The ruins sit on top of a bluff, with beneath it a large watermill. A weeping willow tree adds a dramatic effect to the whole scene. We couldn’t resist shooting several photos from different 'angles'.
The village is also known for ‘Les Jours d'Angles’ (openwork or appliqué embroidery). I wanted to visit the little museum displaying the techniques and some of the intricate creations. Usually my friend is a good sport when it comes to visiting castles, gardens and other unusual places, such as little soap factories, mushroom caves and wineries. This time, however, he couldn’t bring himself to go and look at ‘decorated pieces of textile’ as he disrespectfully called the openwork embroidery. In spite of my insistence, he hustled me into the car and drove straight on to our next destination, the
On a hill overlooking the new town of Chauvigny, five castles and a beautiful Roman church, la Collégiale St. Pierre, will keep sightseers happy for several hours. The castles were all built and/or upgraded between the 12th and the 15th century, while the oldest parts of the church date from the first quarter of the 11th century. We only saw them from a distance, as by the time we got to Chauvigny lunch hour was almost over. Ever since the French government voted a law introducing the 35 hours working week in 1998, restaurants and shops have drastically reduced opening hours to avoid that their staff works overtime. This means that they open up for lunch from till , where as opening hours till as late as or even were no exception in the past.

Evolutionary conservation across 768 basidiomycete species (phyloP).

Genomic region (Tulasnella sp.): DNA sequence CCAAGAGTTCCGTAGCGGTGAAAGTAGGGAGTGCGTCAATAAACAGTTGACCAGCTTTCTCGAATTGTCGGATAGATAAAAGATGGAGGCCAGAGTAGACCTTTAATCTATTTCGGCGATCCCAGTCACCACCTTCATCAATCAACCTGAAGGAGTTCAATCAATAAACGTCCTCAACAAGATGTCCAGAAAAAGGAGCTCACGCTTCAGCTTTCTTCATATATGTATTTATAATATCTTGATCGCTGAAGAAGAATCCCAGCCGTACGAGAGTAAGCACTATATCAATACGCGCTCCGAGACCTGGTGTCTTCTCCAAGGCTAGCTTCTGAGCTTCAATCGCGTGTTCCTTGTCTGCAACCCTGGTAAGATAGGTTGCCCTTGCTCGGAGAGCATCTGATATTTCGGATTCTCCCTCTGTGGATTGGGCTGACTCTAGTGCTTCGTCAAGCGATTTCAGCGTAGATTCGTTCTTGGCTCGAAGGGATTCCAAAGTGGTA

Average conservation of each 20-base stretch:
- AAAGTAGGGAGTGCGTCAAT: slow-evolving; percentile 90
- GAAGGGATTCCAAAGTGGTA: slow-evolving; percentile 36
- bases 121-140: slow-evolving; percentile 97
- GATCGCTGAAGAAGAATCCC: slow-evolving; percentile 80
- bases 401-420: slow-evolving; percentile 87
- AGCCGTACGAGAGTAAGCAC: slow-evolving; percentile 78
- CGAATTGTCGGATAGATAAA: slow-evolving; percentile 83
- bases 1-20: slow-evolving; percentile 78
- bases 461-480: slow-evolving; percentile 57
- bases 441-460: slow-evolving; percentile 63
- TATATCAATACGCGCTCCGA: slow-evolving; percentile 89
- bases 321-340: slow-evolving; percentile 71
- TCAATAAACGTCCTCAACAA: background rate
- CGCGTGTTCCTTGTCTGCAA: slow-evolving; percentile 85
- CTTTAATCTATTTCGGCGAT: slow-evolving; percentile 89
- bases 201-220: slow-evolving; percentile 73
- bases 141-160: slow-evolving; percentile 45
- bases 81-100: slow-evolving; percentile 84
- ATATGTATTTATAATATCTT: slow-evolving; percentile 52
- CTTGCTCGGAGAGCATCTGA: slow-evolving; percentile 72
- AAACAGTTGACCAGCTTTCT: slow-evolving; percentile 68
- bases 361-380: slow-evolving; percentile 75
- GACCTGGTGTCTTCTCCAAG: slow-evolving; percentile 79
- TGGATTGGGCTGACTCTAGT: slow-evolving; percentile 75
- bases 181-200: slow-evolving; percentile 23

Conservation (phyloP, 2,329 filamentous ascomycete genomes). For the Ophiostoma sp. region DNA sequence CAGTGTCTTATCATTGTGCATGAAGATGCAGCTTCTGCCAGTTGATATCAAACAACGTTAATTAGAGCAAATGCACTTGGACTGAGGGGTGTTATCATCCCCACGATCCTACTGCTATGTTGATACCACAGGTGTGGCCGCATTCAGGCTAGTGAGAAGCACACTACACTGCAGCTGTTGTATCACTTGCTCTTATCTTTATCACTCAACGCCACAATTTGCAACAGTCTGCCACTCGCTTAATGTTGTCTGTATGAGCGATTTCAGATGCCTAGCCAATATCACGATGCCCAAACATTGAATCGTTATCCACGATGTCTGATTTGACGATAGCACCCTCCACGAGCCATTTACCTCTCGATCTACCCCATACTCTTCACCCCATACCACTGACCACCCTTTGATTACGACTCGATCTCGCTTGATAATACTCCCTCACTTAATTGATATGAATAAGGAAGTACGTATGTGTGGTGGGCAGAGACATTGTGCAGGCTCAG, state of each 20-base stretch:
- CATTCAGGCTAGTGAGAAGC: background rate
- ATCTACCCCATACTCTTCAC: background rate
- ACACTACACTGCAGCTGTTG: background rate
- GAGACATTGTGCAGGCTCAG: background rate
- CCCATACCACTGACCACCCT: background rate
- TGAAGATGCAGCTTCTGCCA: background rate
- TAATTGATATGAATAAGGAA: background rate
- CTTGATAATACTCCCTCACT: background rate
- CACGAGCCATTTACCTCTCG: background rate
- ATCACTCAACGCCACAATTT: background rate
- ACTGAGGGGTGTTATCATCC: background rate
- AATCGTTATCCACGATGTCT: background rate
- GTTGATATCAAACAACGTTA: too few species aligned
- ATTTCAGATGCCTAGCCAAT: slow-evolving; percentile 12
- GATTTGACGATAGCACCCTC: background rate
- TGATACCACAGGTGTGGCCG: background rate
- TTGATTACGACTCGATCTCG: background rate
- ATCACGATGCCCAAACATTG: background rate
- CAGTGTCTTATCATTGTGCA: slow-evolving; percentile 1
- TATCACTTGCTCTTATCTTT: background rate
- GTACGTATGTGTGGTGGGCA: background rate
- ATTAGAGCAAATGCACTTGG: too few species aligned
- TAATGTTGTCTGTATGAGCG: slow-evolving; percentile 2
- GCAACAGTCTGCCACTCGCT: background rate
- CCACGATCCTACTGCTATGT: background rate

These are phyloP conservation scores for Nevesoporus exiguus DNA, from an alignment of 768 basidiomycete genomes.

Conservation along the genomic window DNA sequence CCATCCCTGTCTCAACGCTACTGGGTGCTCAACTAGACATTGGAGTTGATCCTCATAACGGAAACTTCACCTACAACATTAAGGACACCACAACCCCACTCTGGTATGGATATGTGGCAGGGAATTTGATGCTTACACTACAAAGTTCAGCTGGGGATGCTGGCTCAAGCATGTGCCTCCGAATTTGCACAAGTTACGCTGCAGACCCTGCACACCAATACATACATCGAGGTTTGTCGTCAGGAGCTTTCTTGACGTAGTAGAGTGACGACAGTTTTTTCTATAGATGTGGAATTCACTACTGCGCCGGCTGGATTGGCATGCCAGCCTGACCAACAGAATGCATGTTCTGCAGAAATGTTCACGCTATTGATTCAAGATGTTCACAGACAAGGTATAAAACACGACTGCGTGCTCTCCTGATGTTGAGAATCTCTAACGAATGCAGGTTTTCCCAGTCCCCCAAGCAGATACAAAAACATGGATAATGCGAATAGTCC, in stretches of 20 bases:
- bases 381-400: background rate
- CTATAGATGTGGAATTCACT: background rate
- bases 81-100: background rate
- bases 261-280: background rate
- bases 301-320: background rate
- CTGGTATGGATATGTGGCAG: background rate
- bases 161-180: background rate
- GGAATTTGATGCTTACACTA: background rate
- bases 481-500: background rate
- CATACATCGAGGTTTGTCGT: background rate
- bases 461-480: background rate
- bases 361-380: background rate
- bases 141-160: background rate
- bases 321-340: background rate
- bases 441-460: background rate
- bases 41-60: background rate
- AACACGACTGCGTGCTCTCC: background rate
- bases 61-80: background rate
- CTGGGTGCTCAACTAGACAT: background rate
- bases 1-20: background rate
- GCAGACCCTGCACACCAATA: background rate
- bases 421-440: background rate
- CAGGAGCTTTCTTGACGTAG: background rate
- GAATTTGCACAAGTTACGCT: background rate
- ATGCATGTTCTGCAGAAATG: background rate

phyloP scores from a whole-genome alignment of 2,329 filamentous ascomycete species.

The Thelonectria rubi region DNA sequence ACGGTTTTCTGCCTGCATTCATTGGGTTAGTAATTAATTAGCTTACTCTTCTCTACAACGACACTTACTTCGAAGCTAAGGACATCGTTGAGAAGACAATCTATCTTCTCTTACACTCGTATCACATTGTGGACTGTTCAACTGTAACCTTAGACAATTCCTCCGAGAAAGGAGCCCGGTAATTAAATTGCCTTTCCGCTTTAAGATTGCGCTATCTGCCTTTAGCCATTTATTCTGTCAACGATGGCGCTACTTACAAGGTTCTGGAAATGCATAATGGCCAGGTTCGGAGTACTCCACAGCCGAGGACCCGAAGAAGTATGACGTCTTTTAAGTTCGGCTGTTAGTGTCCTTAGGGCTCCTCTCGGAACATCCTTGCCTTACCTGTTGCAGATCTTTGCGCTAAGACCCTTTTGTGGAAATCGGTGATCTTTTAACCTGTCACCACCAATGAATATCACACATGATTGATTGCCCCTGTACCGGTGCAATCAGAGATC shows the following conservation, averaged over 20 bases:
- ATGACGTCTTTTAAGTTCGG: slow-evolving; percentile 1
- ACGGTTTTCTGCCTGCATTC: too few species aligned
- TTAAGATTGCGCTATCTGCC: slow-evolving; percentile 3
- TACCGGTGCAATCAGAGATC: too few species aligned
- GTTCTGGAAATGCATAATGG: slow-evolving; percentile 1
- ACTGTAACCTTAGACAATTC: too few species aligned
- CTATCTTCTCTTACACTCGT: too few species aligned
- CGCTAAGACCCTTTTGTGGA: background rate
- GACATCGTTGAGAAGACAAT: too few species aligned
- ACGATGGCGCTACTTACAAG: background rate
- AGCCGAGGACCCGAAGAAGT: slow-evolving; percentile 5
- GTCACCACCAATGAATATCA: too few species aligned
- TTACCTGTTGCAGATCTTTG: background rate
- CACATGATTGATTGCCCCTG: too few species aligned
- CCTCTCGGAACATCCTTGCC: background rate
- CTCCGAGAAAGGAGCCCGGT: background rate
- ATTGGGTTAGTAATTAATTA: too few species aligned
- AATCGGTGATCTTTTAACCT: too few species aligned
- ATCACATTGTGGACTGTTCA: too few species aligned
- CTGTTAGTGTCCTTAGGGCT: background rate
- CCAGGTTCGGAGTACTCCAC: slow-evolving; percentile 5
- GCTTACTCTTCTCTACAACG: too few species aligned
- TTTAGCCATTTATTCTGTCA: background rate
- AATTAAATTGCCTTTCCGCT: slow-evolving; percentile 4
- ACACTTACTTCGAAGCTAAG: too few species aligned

We only just managed to get a table at on the terrace of a fast food restaurant in the main town square. My friend had a slice of grilled ham, while I chose a hamburger. Both came with French fries and a small green salad. The meal was satisfactory, although my hamburger was slightly overcooked. By the time we had had our coffee it was time to move on.
Instead of taking the motorway for our return trip, we decided on the ‘Route Départementale’ and followed the
Château de Touffou near the village of Bonnes
Angles-sur-Anglin, Chauvigny and Le Château de Touffou are sheer picture postcard material and they definitely made up for our disappointing visit to La Roche-Posay earlier that day.